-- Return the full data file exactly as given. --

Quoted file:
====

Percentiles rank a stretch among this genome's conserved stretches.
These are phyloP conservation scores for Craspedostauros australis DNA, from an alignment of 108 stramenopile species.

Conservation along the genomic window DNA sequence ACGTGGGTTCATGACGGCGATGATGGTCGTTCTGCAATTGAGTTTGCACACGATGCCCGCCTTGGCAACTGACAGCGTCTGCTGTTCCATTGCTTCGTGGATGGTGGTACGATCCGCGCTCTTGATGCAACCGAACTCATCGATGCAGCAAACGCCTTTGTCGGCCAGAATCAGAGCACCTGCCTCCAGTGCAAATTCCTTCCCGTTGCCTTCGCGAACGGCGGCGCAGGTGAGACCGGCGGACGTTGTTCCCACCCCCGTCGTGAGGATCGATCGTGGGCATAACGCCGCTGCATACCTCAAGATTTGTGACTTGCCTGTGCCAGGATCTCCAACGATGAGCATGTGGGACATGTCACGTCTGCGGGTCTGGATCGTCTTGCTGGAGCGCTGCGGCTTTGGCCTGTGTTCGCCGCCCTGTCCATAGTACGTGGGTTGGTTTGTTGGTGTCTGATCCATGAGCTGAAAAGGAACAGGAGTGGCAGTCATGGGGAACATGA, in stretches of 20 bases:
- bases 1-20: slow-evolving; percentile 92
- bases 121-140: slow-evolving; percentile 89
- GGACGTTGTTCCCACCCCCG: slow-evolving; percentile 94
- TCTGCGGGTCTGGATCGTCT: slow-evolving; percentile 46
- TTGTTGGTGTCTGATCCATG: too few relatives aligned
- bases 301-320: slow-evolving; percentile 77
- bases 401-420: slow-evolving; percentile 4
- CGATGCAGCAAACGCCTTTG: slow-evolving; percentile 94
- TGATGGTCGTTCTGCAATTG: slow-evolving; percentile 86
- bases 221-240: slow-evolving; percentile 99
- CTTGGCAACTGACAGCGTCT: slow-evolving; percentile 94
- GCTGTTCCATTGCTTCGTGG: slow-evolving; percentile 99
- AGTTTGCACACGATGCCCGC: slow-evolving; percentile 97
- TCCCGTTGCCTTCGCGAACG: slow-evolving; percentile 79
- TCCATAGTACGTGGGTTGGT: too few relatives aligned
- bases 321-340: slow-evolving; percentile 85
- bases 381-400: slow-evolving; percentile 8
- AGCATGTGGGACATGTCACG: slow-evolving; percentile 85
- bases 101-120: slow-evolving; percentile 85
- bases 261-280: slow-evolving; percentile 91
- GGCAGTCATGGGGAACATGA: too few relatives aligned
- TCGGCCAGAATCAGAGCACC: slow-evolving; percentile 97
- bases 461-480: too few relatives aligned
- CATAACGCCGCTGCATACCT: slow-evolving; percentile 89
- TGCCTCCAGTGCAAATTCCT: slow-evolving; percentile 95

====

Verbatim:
Percentiles rank a stretch among this genome's conserved stretches.
These are phyloP conservation scores for Craspedostauros australis DNA, from an alignment of 108 stramenopile species.

Conservation along the genomic window DNA sequence ACGTGGGTTCATGACGGCGATGATGGTCGTTCTGCAATTGAGTTTGCACACGATGCCCGCCTTGGCAACTGACAGCGTCTGCTGTTCCATTGCTTCGTGGATGGTGGTACGATCCGCGCTCTTGATGCAACCGAACTCATCGATGCAGCAAACGCCTTTGTCGGCCAGAATCAGAGCACCTGCCTCCAGTGCAAATTCCTTCCCGTTGCCTTCGCGAACGGCGGCGCAGGTGAGACCGGCGGACGTTGTTCCCACCCCCGTCGTGAGGATCGATCGTGGGCATAACGCCGCTGCATACCTCAAGATTTGTGACTTGCCTGTGCCAGGATCTCCAACGATGAGCATGTGGGACATGTCACGTCTGCGGGTCTGGATCGTCTTGCTGGAGCGCTGCGGCTTTGGCCTGTGTTCGCCGCCCTGTCCATAGTACGTGGGTTGGTTTGTTGGTGTCTGATCCATGAGCTGAAAAGGAACAGGAGTGGCAGTCATGGGGAACATGA, in stretches of 20 bases:
- bases 1-20: slow-evolving; percentile 92
- bases 121-140: slow-evolving; percentile 89
- GGACGTTGTTCCCACCCCCG: slow-evolving; percentile 94
- TCTGCGGGTCTGGATCGTCT: slow-evolving; percentile 46
- TTGTTGGTGTCTGATCCATG: too few relatives aligned
- bases 301-320: slow-evolving; percentile 77
- bases 401-420: slow-evolving; percentile 4
- CGATGCAGCAAACGCCTTTG: slow-evolving; percentile 94
- TGATGGTCGTTCTGCAATTG: slow-evolving; percentile 86
- bases 221-240: slow-evolving; percentile 99
- CTTGGCAACTGACAGCGTCT: slow-evolving; percentile 94
- GCTGTTCCATTGCTTCGTGG: slow-evolving; percentile 99
- AGTTTGCACACGATGCCCGC: slow-evolving; percentile 97
- TCCCGTTGCCTTCGCGAACG: slow-evolving; percentile 79
- TCCATAGTACGTGGGTTGGT: too few relatives aligned
- bases 321-340: slow-evolving; percentile 85
- bases 381-400: slow-evolving; percentile 8
- AGCATGTGGGACATGTCACG: slow-evolving; percentile 85
- bases 101-120: slow-evolving; percentile 85
- bases 261-280: slow-evolving; percentile 91
- GGCAGTCATGGGGAACATGA: too few relatives aligned
- TCGGCCAGAATCAGAGCACC: slow-evolving; percentile 97
- bases 461-480: too few relatives aligned
- CATAACGCCGCTGCATACCT: slow-evolving; percentile 89
- TGCCTCCAGTGCAAATTCCT: slow-evolving; percentile 95